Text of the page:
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Pioneer Press photographer Garvin has hand in New York Times' Pulitzer-winning investigation

A Minnesota corporation was a target, a Minnesota dancer was a victim, and a Minnesota photographer shot the arresting front-page photo that graced the New York Times’ “The Burger That Shattered Her Life,” which today won the 2010 Pulitzer Prize for explanatory reporting.

Though Stephanie Smith’s story had been chronicled by the local media, Times reporter Michael Moss used the e. coli-poisoned and paralyzed dancer’s tale as a jumping-off point for a months-long investigation into the U.S. food-safety system ... or lack thereof.  As I wrote in October:

“... Moss tracked an E. coli-laden patty back to the feces-filled slaughterhouses from whence it came. Moss’ investigation revealed a shocking system where the feds don’t require E. coli testing, and slaughterhouse often sell to grinders who agree not to test shipments.”

The company at the heart of Moss’ expose is Minnetonka-based agribusiness giant Cargill. And the photographer whose arresting front-page shot (above) undoubtedly sucked more readers into the story is the Pioneer Press’ Ben Garvin.

Garvin - whose bosses allowed to take selected freelance assignments for the Times and Washington Post - won’t get a share of the Pulitzer medal, says, “I hesitate to celebrate because it’s not my Pulitzer, but I’m proud to be associated with Michael Moss and proud to be a tiny part of that story.”

Last October, Moss wrote to Garvin, “...wanted you to know there's been a huge reaction to the story and I have to believe much of it has nothing to do with the words, but rather your work, especially the front page shot of her which was just fabulous.”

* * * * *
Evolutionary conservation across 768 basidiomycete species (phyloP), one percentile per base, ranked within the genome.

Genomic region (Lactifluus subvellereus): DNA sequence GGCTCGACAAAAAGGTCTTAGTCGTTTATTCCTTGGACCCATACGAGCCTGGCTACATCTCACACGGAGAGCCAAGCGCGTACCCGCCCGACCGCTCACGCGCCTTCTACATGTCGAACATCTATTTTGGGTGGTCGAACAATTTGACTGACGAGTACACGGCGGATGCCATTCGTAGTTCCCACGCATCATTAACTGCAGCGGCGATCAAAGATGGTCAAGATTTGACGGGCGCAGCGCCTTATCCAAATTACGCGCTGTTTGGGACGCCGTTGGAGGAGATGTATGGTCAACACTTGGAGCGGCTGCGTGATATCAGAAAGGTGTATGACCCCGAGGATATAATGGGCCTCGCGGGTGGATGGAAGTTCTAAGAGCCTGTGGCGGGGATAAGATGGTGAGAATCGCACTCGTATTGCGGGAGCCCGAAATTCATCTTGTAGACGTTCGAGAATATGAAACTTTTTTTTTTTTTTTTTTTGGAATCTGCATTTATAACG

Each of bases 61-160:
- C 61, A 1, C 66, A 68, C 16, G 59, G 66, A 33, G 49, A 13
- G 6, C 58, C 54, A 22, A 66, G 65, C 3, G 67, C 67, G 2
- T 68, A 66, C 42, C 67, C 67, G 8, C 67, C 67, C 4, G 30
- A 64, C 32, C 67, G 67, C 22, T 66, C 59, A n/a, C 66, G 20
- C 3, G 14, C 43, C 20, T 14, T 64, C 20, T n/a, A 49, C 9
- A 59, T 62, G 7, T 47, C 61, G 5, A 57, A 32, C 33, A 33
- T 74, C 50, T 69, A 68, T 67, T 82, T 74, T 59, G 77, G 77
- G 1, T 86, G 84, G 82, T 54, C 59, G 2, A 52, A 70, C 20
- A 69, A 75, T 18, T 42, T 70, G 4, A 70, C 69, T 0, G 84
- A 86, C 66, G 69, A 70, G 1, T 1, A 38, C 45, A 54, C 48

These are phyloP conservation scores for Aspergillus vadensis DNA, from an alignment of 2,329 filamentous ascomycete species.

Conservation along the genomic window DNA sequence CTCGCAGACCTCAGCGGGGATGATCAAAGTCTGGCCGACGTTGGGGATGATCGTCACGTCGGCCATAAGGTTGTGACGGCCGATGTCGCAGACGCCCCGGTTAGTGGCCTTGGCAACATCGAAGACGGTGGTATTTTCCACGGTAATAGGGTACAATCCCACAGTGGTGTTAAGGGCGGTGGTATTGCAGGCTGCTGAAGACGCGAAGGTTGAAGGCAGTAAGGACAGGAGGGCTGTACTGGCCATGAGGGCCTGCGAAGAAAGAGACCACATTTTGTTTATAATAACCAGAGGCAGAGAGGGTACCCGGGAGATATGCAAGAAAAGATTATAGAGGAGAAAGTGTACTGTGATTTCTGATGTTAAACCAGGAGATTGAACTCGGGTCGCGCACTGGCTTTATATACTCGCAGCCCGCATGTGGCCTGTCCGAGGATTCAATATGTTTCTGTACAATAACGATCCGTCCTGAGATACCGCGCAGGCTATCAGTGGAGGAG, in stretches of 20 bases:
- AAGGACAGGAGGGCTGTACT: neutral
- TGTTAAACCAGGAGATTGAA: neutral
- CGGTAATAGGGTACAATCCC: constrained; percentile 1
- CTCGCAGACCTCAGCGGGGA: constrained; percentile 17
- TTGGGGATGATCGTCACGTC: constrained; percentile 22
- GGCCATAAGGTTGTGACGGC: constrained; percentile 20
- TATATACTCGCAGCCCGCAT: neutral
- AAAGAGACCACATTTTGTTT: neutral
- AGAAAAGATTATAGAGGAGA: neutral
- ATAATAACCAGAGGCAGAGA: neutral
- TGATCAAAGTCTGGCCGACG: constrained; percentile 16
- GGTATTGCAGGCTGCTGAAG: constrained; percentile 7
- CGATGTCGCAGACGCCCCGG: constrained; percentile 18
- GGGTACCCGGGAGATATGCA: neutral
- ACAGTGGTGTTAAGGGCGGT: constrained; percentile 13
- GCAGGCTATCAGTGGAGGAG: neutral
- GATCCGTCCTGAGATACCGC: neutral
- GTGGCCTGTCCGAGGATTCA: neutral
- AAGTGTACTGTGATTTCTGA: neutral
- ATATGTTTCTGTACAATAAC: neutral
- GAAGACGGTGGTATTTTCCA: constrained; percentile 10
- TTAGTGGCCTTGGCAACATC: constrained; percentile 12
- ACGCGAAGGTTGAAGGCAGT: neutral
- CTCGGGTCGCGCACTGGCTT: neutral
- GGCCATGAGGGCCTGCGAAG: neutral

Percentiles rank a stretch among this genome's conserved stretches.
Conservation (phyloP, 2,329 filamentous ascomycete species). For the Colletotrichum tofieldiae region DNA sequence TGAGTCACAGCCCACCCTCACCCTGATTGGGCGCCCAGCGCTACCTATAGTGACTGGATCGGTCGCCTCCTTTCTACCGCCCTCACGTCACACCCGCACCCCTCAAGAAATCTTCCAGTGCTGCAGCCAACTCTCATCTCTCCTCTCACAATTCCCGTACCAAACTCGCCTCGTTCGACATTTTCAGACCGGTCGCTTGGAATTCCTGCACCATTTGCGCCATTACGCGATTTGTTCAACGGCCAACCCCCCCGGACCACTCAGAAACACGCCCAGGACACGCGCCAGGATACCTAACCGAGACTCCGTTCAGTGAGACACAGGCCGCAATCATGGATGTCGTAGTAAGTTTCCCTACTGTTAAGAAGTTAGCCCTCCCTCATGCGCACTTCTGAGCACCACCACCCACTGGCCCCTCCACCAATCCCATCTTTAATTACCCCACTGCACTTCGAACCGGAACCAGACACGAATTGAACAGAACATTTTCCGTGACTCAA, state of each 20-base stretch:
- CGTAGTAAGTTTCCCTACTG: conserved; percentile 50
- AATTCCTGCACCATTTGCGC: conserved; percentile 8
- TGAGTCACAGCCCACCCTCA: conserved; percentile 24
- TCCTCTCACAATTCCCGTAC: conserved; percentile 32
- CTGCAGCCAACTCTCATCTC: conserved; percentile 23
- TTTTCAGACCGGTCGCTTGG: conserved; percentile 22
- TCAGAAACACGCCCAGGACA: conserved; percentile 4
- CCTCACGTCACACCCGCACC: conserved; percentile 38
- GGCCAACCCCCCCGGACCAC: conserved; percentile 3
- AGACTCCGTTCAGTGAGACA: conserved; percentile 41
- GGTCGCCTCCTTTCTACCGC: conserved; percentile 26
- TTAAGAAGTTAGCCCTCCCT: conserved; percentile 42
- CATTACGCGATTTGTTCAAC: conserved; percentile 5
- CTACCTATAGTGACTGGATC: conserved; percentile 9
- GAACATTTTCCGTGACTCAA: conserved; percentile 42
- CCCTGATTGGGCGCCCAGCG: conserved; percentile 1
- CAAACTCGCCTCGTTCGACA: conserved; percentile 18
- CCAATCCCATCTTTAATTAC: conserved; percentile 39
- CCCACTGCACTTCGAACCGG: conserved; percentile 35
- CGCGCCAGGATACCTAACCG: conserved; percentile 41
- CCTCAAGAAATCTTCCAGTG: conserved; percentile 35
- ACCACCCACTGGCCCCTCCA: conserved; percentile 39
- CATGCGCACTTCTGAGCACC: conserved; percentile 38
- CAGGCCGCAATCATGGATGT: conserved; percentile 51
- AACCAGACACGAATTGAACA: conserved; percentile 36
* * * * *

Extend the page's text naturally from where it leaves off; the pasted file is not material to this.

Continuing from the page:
There’s substantial false modesty there - the reporting was fantastic enough on its own -- but Garvin says there is an important lesson for journalism organizations.

“When a good story has a great photo, it pushes it further. Sometimes, photographers get word about stories late, so a good story doesn’t get a great image. The basic idea is, an OK story with a great photo gets on the front page, and a great story with no photo runs on the inside page. It’s a totally self-serving notion, but given time to be there, we will make great pictures.”

Garvin says his bosses didn’t have a problem with him running up to Smith’s Cold Spring home to get the image because her case had already been covered locally. “I never accept a story that’s competitive in nature, like breaking news or politics - you don’t want to burn bridges on either side. But this was much more of a long-term piece, so there wasn’t a competitive consideration.”

Garvin who began freelancing for the Times before he came to the PiPress six years ago, says he sent 13 or 14 images to New york, and they picked the one of Smith looking soberly up at his camera, with her home heath attendant working on her legs. “She was mad at Cargill, mad that she was paralyzed every day from a hamburger, but she was really a wonderful woman, funny, and really nice to work with.”